The Air Canada representative on Flyertalk released some details today about a
revamped devalued Air Canada Altitude elite status program for 2015.
I have to say it is looking pretty bleak. Here are a summary of the changes and my thoughts.
Air Canada Altitude Negative Changes
Minimum Air Canada Flight Requirement
The Minimum Air Canada Flight Requirement to reach Altitude status for 2016 is increasing. To qualify for Altitude status in 2016, the following Minimum Air Canada Flight Requirement will need to be met:
• Prestige 25K: 12,500 AQM /12 AQS
• Elite 35K: 17,500 AQM /17 AQS
• Elite 50K: 25,000 AQM /25 AQS
• Elite 75K: 37,500 AQM / 37 AQS
• Super Elite 100K: 50,000 AQM / 47 AQS
The new MFR will not impact qualification for Altitude 2015.
This change significantly increases the 10,000 Altitude (elite) qualifying mile (AQM)/5 segment elite qualifying segments (AQS) needed to currently qualify for Air Canada status. I am guessing that an attempt to shut out flyers who don’t fly Air Canada enough. They already attempted to do this by changing mileage earning on some United cheapo fares to 50%, but this further change means the majority of flyers who don’t fly at least half of their qualifying flights on AC won’t make status.
eUpgrades to Business Class
For eUpgrade requests made on or after March 1, 2015, the number of eUpgrade Credits required to upgrade is increasing. The number of eUpgrade Credits you can earn through the Threshold eUpgrades program is also changing. These changes were made following a thorough benchmarking of the upgrades practices of other major international airlines who often limit international upgrades solely to their highest membership tier, and often severely limit the number of upgrades a member may request over the course of a year.
This is where a lot of elite status travellers are ticked off. If you look at their charts, the eUpgrades required for most international flights go up close to 50%. That’s excluding the $500-750 copay required for all but top-tier elites flying long-haul. This is a very negative devaluation for most flyers.
Flight Rewards for Premium Economy
In early 2015, you will be able to redeem Aeroplan miles for seats in the Premium Economy cabin on Air Canada. Details will be coming soon.
I’m really hoping I’m being cynical here, but the vague language the announcement is using makes me think that a devaluation is coming to Aeroplan soon, which isn’t going to be fun. Let’s hope that doesn’t happen…
Fuel Surcharge on Flight Rewards & Flight Reward change fee waivers
For reservations made as of March 1, 2015, the fuel surcharges on ClassicFlight rewards for travel within Canada and between Canada and the U.S. will be waived for all Altitude members. This is applicable on flights operated by Air Canada, Air Canada Express and Air Canada rouge. The fuel surcharges on ClassicFlight Rewards for travel between Canada and international destinations will be waived for Super Elite 100K members on flights operated by Air Canada, Air Canada Express and Air Canada rouge.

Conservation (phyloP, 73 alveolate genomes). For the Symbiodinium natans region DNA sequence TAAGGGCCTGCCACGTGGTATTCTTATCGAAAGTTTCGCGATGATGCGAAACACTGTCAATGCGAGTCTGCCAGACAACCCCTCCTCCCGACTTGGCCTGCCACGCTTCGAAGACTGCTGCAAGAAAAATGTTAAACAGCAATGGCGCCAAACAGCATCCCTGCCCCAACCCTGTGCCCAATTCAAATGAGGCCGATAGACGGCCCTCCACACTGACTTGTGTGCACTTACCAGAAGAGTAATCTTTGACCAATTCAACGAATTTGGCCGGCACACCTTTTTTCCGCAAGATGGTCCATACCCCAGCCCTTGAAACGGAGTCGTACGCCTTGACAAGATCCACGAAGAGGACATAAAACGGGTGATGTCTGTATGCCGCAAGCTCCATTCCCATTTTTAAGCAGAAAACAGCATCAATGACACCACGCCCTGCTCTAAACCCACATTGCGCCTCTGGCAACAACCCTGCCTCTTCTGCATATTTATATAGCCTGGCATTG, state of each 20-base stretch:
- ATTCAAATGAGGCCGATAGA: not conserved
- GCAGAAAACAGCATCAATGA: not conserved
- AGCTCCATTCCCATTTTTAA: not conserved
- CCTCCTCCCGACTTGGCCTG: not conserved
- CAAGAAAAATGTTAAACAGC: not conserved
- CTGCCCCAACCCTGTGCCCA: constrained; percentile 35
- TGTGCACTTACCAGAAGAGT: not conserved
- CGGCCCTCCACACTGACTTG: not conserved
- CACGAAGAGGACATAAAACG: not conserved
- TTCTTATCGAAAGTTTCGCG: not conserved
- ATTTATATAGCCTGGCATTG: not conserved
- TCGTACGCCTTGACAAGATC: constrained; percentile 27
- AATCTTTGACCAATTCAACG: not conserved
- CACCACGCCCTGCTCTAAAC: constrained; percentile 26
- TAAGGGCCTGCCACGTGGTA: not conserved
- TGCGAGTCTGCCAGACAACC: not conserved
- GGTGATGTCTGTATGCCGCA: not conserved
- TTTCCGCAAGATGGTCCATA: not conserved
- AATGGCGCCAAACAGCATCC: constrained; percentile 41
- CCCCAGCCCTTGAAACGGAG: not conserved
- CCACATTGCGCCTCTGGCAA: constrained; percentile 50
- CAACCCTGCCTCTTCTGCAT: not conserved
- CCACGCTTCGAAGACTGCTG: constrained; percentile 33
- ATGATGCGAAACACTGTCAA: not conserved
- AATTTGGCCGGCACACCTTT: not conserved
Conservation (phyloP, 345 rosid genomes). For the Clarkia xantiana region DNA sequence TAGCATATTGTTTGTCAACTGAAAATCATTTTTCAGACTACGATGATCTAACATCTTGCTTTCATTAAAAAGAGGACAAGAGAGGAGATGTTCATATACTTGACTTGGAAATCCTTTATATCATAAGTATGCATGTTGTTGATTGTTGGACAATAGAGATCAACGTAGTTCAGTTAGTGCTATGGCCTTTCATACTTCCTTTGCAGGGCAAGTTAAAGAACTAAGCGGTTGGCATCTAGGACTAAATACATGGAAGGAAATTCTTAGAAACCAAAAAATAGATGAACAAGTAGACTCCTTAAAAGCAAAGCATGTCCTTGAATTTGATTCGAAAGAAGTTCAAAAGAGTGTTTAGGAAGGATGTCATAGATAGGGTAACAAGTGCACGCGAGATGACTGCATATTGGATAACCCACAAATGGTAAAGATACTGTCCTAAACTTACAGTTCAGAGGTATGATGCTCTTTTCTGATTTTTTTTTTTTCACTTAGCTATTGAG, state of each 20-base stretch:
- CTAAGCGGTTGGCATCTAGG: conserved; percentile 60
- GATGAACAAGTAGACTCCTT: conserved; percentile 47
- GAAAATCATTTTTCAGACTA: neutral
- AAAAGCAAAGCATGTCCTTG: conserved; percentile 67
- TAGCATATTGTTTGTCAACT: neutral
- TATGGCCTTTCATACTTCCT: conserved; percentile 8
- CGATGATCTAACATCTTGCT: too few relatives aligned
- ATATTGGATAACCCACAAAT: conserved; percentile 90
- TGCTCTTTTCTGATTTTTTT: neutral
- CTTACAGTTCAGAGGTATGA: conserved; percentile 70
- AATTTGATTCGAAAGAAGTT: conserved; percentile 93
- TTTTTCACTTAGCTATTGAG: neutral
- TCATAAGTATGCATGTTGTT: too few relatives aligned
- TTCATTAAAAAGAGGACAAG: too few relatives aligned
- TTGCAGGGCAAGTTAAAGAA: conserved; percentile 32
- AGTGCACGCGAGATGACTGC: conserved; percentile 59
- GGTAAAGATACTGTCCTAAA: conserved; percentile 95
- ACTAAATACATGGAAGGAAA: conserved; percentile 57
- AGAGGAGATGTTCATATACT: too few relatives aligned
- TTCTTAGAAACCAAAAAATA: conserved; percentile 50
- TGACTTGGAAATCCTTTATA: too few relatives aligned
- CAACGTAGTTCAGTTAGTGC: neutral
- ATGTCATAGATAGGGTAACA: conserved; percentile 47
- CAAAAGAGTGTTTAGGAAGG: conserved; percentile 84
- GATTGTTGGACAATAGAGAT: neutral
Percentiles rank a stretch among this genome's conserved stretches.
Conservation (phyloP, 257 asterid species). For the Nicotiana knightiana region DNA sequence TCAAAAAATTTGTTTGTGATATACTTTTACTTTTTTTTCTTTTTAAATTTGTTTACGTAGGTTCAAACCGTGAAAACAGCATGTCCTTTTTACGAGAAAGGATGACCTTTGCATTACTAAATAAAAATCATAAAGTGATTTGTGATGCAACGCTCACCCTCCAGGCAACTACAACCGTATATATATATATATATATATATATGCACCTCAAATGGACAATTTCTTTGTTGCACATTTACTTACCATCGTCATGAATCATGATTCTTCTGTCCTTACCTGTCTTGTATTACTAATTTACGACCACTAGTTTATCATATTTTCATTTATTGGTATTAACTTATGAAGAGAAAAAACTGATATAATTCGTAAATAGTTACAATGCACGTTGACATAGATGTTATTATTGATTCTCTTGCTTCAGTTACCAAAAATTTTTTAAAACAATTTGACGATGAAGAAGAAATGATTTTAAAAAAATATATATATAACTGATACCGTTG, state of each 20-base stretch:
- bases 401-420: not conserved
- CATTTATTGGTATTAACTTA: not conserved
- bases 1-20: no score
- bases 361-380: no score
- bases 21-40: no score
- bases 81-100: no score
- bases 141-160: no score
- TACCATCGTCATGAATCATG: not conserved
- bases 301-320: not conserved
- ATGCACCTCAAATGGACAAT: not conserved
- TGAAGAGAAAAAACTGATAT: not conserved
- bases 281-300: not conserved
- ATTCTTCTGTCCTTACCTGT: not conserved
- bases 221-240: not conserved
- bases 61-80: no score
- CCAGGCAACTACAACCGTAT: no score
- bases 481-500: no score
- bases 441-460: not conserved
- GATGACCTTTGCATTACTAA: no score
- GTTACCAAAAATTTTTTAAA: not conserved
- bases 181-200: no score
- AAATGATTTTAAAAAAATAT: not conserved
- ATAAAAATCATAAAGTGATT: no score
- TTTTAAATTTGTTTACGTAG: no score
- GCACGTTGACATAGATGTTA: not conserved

This is cool, and possibly the only actual improvement, except it’s only limited to SE 100k members. If I was top-tier, now I’d be much more inclined to fly Air Canada since there’s no fuel surcharge. Air Canada tends to have to pretty international award space compared to non-fuel surcharge options such as EVA, Swiss, Air New Zealand, and Singapore Airlines, among others. It’s actually pretty cool, since SE members also have access to IKK, which means they can essentially turn upgrade bucket seats (R Class) into award seats, and book that with no fuel surcharge.
There are few more negative changes:
- No more change fee waiver for Super Elite 100k memberson Aeroplan Awards
- Removal of free Star Alliance lounge access for Elite 35k members
- Limit of 10 Priority Rewards (last minute seats at 2x miles) for elite members
- Removal of 500 mile minimums for all members
The announcement contains a lot of language containing benchmark lounge access, upgrade options, and other benefits of elite status to other North American airlines, like Delta, United, and American. Now, what I think is that if you are going to do that, how about you benchmark the credit card accrual opportunities for Canadian as well? I’d like that very much 😉
A great way to boost your Aeroplan balance if you’re Canadian is the American Express Business Gold Rewards Card offers a limited-time bonus of 40,000 miles, and the first year annual fee waived. AMEX Membership Rewards transfer at a 1:1 ratio to Aeroplan, so it’s actually a bit ironic that one credit card application will probably get you more miles than all the flying you will do in an year, unless you’re a top-tier status member. I wrote about the complete details of the offer in this post.
Overall, these changes are awful. No doubt Air Canada probably crunched the numbers, and decided the reduced revenues of members fleeing to other programs was going to be less than the benefits of the reduced costs of eupgrades, miles, and increased revenue from more Air Canada flying. I’m really thankful I didn’t bother “investing” in any elite status, as it’s honestly significantly cheaper through accruing redeemable miles to fly in luxury wherever I want. These devaluations are another reason why mileage running and elite status for most leisure flyers aren’t worth it.
You can see the full list of updates to the Altitude program here.